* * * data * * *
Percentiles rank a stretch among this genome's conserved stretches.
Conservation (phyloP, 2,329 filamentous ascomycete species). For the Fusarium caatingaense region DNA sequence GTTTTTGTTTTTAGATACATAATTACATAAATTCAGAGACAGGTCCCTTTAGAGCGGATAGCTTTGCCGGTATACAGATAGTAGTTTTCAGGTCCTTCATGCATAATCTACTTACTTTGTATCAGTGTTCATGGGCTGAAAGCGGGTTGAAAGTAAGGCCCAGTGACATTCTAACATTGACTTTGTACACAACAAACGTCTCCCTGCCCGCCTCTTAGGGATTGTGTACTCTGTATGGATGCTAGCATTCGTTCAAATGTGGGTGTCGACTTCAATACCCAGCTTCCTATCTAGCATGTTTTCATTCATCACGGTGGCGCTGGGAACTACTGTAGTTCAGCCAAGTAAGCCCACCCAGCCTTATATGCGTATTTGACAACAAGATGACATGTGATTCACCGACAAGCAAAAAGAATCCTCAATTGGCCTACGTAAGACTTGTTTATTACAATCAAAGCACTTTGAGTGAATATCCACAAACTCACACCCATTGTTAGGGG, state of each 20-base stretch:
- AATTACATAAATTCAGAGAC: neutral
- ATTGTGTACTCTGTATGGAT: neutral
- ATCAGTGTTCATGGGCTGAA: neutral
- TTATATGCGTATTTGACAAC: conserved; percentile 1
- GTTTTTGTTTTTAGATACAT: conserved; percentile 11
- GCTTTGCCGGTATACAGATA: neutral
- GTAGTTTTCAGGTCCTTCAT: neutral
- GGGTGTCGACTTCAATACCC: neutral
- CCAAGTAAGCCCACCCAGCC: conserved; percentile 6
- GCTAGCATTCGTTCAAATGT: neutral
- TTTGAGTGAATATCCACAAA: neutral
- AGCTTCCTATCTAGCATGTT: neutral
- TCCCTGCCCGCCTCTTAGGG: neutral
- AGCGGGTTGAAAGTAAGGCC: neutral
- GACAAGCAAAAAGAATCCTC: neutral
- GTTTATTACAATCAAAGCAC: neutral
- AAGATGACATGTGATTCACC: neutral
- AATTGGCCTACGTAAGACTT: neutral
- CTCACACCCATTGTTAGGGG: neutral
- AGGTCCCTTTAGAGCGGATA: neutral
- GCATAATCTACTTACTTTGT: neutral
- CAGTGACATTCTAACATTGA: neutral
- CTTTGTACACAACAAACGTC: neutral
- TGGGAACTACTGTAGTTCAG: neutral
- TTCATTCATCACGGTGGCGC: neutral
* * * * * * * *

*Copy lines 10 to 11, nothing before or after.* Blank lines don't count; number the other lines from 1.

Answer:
- GGGTGTCGACTTCAATACCC: neutral
- CCAAGTAAGCCCACCCAGCC: conserved; percentile 6